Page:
Improved conditions
But not all the year’s news has been bad. Admittedly, conditions in places like the Hal Far tent city remain utterly abysmal, even as the weather worsens in what looks to be the harshest winter in recent memory. But some of the open centres have benefited from renewed government investment and a long-overdue lick of paint.
More significantly, the Refugee Commission has recently been strengthened: an important development, considering that many of the more serious problems associated with immigration arise precisely because of the duration of asylum application processing.
And on the subject of asylum, recent statistics suggest a drop in the number of asylum seekers to be granted either refugee of temporary humanitarian protection (THP) status: from just over 45 per cent in 2005 – the highest in Europe at the time - to only three out of 10 this year.
The figures are open to interpretation, but they suggest a general tightening of the eligibility criteria, especially for THP. It is also possible to argue that they simply reflect an increase in entry of non-eligible immigrants as opposed to genuine refugees. This in turn could be due of a number of factors, including a honing of the operational systems used by international human traffickers. It could also indicate that because of improvements in the political situations in countries like Somalia – where an interim government is now entering its third year after a decade of civil war and anarchy – an entire category of asylum seekers is no longer considered eligible.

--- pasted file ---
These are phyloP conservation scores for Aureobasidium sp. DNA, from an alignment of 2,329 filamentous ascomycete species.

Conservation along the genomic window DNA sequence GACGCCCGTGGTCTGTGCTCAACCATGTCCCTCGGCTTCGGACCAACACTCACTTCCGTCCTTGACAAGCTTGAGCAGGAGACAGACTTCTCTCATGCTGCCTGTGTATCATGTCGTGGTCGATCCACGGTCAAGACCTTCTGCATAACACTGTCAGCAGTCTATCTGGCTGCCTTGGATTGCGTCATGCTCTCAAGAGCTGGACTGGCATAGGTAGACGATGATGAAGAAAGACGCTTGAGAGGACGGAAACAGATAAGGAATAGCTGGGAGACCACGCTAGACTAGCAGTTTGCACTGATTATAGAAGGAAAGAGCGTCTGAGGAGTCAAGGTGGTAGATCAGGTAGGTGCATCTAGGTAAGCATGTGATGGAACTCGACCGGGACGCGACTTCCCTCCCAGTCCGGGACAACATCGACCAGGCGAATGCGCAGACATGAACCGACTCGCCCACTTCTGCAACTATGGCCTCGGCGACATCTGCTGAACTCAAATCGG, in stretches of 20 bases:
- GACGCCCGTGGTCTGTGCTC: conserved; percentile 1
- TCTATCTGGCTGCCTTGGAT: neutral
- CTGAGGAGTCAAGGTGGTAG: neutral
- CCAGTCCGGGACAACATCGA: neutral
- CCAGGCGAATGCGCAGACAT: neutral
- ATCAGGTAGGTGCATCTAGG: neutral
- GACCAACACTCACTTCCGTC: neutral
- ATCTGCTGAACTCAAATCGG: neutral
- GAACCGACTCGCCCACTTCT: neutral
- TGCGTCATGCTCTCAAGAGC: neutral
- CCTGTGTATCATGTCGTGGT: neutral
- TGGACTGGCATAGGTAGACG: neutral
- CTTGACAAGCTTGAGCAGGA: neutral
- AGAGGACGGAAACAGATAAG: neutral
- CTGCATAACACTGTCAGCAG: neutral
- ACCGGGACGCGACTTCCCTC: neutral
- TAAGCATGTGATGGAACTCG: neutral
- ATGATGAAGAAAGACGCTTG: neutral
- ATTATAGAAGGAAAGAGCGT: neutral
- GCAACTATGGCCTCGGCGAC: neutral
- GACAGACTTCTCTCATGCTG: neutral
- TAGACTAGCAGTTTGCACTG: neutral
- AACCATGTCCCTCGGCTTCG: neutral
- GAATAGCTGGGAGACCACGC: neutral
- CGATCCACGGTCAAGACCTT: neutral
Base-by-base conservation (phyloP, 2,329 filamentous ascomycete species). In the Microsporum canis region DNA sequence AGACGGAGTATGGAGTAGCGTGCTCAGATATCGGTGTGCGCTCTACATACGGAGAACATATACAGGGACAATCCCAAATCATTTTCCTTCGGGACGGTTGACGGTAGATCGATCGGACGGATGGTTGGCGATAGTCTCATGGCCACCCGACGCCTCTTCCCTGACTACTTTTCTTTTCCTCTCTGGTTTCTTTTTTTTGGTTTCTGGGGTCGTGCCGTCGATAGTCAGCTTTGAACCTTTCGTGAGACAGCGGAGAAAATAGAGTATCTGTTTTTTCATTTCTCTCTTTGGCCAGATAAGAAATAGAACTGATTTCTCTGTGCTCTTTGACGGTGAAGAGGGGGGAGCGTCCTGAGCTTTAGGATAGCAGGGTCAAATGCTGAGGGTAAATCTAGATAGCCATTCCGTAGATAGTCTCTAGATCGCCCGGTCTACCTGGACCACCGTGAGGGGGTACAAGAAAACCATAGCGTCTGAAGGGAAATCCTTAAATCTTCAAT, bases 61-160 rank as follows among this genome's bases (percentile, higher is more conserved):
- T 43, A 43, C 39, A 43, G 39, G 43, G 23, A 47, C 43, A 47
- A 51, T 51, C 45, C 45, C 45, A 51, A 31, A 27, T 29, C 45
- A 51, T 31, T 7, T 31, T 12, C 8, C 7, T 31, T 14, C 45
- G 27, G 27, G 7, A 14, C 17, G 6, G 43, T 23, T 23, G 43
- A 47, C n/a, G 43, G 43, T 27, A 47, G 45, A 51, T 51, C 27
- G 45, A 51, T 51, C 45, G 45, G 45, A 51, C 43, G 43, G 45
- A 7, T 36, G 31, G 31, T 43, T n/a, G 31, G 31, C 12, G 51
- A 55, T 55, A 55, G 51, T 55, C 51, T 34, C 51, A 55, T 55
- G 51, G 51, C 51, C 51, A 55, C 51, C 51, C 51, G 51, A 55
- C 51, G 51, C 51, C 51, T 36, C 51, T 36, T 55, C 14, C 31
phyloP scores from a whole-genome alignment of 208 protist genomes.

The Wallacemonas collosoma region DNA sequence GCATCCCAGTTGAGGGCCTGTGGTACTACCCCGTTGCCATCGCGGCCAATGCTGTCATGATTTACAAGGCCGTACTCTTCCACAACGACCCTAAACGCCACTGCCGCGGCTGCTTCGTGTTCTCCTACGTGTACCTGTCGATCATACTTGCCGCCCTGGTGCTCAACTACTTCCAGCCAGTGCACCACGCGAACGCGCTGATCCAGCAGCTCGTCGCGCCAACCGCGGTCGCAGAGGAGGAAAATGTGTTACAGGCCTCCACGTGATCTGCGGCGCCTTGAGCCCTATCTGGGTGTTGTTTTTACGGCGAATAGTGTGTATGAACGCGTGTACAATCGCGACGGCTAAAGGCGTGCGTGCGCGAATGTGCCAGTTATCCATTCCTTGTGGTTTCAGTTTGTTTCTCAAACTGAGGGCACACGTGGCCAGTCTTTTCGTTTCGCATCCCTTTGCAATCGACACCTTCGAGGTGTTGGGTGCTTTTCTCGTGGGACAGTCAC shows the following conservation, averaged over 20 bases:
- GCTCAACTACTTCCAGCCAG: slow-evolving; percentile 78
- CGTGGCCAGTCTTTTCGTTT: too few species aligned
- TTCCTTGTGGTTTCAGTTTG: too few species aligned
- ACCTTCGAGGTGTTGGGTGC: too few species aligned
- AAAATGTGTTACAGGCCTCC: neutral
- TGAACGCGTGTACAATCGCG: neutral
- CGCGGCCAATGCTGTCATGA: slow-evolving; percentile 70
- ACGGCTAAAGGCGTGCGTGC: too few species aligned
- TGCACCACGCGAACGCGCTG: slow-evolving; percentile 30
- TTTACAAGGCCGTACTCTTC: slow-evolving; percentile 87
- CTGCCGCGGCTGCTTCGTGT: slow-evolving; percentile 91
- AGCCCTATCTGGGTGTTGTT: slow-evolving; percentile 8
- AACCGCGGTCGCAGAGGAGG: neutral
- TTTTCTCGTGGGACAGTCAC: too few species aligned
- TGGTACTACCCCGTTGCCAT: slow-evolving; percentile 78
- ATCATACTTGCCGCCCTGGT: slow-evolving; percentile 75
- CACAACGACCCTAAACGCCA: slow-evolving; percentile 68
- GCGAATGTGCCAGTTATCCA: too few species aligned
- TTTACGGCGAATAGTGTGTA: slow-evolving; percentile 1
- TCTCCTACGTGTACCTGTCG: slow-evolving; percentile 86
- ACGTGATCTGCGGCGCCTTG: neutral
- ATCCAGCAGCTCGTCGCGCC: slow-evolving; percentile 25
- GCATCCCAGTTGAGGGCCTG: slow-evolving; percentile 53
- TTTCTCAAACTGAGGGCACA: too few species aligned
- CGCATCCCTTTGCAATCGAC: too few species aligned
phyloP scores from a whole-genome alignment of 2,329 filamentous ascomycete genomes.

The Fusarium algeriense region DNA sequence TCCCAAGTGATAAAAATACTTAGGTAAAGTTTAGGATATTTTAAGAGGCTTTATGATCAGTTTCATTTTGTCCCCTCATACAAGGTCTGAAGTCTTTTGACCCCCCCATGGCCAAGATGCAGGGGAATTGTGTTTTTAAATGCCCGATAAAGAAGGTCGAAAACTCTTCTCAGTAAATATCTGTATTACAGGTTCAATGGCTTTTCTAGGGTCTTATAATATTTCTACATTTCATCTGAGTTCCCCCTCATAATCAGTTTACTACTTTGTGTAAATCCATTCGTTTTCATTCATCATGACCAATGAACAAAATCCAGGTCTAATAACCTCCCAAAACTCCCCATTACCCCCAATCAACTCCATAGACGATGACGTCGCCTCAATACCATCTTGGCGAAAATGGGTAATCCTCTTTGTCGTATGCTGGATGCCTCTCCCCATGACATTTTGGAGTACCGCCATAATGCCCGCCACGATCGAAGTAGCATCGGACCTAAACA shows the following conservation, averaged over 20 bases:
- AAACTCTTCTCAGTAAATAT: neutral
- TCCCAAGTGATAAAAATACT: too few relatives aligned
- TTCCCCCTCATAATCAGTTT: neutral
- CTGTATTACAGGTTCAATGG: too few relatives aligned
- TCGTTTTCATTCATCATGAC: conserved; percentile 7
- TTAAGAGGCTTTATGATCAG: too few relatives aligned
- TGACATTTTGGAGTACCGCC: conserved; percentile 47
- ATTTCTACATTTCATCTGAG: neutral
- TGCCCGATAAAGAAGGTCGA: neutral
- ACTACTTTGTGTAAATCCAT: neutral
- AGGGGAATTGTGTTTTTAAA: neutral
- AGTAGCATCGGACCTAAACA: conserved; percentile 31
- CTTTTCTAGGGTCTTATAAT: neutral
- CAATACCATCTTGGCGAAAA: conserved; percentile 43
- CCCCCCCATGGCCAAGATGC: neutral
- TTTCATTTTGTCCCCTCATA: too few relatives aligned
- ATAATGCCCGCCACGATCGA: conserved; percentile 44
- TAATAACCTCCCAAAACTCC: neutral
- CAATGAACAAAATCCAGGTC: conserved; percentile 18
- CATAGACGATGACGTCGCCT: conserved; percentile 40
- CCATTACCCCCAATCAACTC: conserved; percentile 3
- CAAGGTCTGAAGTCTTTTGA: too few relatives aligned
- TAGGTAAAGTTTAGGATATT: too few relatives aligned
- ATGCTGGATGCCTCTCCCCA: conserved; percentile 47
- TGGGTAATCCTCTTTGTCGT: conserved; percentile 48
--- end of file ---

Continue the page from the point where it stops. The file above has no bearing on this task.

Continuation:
Either way, the net result is ironically greater inconvenience for the State, as many of the failed asylum seekers prove difficult or impossible to deport – not least because of the enormity of the expense involved – and are now stuck here in a veritable legal no man’s land. Hence tent city, and all the problems associated therewith.

Europe’s Shame, Malta’s gain?